We have only been back from the Grande Ronde for less than 48 hours, but it already feels like an eternity ago! Such is life.
We knew the approaching three-day Labor Day weekend would present an opportunity to explore a river farther away from home, but little did I realize we would choose one that would add up to 14 hours of driving. Whew, long hours in the car, but at least we had spectacular scenery and many podcasts to keep our brains busy.
It wasn't until Friday morning (the day we wanted to leave) that we thought about checking into the Grande Ronde River in the North East corner of Oregon. We had been up that way and boated the upper stretch of the Minam River in June (the Minam joins the Wallowa River and then downstream joins the Grande Ronde River).
I called Grant Ritchie of Minam Raft Rentals to get his take on packrafting options in the area, and he suggested boating the 39 miles from his store at the confluence of the Minam River and Wallowa River, down to Wildcat bridge. Most of the river is along a road-less stretch, and at 550cfs, the river would be just right for packrafts.
We decided the trip would be just boating, no hiking, and set up a shuttle with Grant. We jumped in the car after work and drove the six hours to the put-in. In daylight the next morning, the river looked scarcely boatable. Wide sections of the river-bed spread out what little water there was into a very thin sheet of current over the rocks. We met some rafters at the put-in, and I seriously doubted their ability to travel down the river (in reality they did fine, although jumping out to pull the raft was a common occurrence).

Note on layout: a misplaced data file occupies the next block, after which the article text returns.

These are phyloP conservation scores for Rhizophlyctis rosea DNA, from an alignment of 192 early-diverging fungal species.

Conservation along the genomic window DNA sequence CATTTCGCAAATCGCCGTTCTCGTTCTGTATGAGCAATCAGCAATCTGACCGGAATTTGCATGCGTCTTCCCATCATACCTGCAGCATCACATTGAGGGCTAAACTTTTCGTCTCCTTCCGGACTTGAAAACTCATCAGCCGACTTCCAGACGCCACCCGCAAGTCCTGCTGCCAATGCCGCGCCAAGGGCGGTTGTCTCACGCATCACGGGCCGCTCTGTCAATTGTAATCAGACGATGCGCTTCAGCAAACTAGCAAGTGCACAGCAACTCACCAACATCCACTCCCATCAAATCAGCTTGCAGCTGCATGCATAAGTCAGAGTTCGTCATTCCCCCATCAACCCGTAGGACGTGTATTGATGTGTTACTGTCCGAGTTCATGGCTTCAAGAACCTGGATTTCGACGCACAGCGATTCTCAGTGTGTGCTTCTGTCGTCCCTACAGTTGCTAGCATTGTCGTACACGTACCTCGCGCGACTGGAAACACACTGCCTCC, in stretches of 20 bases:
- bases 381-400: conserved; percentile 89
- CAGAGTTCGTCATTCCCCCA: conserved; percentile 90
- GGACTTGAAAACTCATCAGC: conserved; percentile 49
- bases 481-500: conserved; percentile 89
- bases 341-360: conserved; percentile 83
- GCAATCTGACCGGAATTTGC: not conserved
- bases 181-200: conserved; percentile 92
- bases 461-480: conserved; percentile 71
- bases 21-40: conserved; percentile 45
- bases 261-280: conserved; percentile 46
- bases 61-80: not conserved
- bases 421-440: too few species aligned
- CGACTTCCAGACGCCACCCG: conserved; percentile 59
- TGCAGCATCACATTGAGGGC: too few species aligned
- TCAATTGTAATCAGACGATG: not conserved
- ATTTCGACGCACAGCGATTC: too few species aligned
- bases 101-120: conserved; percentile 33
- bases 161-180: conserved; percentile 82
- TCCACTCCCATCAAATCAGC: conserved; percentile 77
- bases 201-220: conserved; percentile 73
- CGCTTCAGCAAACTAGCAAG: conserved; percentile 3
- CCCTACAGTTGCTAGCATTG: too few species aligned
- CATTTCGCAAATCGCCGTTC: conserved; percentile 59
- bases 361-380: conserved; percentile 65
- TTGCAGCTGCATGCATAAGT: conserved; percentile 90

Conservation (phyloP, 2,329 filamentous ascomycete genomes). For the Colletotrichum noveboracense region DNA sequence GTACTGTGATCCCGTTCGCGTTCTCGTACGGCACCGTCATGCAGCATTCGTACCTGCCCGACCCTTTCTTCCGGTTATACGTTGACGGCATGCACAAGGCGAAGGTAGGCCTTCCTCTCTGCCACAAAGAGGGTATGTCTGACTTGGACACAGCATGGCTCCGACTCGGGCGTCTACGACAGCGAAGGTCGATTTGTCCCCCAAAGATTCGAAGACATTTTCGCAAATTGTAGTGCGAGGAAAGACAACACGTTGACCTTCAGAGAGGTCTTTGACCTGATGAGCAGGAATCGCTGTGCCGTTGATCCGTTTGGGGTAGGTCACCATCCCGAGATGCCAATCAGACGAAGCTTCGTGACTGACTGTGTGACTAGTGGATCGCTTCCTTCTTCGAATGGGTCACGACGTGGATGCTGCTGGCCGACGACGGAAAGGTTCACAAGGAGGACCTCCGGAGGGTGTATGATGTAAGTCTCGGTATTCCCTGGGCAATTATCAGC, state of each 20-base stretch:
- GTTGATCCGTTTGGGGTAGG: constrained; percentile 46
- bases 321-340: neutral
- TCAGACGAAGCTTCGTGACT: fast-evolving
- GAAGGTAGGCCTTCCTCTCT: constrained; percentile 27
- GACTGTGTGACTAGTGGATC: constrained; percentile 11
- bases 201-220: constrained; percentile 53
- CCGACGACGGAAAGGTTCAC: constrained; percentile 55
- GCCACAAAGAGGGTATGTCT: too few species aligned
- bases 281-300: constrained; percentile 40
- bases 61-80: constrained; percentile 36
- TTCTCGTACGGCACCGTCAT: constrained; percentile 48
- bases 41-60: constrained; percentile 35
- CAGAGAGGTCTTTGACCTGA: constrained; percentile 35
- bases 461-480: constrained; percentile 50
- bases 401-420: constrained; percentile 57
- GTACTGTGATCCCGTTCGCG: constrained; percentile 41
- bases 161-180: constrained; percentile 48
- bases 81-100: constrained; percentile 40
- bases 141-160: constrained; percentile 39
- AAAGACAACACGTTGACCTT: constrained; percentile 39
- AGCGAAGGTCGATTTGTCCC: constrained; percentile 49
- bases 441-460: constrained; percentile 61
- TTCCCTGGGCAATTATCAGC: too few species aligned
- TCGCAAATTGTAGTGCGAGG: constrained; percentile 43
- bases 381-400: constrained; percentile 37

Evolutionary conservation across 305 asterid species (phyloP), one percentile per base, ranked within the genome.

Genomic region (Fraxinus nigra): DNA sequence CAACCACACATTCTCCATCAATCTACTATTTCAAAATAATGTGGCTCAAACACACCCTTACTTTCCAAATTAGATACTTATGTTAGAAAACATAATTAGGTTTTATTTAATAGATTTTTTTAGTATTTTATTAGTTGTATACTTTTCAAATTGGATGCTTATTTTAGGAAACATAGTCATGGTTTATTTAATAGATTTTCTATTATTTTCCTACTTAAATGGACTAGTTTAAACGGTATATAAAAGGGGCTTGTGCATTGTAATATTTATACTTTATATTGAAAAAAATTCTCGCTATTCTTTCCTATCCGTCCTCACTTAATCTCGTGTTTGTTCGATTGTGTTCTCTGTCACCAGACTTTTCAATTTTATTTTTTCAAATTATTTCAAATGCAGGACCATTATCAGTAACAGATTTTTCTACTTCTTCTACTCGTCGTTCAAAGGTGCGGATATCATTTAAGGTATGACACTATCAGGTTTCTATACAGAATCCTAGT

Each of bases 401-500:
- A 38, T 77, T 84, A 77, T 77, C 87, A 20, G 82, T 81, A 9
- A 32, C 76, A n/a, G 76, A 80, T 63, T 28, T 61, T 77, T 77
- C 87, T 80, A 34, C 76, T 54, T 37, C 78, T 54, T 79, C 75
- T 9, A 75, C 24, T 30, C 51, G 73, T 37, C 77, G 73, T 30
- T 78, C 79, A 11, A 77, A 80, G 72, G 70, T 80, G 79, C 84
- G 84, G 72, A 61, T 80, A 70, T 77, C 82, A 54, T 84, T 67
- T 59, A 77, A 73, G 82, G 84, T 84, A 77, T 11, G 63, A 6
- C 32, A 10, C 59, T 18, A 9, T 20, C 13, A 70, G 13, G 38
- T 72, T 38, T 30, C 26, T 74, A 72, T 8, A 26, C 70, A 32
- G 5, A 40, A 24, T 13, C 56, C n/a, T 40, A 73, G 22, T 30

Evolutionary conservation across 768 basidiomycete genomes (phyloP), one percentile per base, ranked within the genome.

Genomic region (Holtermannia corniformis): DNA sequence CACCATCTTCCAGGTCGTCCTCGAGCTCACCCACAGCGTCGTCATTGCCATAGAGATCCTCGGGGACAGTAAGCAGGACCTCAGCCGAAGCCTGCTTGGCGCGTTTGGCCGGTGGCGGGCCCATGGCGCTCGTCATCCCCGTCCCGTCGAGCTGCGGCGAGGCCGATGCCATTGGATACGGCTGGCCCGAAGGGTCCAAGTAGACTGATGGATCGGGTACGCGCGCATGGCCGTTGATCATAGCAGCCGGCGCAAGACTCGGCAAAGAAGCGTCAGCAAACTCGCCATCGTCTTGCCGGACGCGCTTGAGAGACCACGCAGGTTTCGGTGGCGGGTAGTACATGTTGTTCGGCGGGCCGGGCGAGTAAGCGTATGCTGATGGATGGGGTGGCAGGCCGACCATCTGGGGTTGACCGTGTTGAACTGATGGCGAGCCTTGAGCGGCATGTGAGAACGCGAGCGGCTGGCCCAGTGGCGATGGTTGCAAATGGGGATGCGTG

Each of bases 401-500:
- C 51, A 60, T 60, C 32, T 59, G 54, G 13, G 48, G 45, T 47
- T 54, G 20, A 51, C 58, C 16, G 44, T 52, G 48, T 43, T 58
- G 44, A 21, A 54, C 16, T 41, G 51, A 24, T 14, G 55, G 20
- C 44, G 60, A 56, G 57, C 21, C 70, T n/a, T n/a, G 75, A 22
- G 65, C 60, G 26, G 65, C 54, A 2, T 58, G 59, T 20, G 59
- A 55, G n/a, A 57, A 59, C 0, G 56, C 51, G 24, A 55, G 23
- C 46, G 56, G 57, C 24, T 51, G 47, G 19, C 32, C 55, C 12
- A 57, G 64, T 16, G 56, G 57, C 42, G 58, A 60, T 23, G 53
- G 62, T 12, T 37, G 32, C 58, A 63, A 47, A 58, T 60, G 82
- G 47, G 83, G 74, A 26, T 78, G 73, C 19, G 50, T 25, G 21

What followed was a very mellow river run, a few instances of running the boats aground in shallow areas, and a very serene few days. Camps, while not super plentiful, always appeared when we needed them.
|This was the most "packing" we did all trip: from camp to the river, oh about 30 feet!|
We must return to boat from Wildcat Bridge to the Snake River. Eastern Oregon is a pretty wild and wide place with much to explore!
|Some lady Big Horned Sheep met us on the way out of the river.|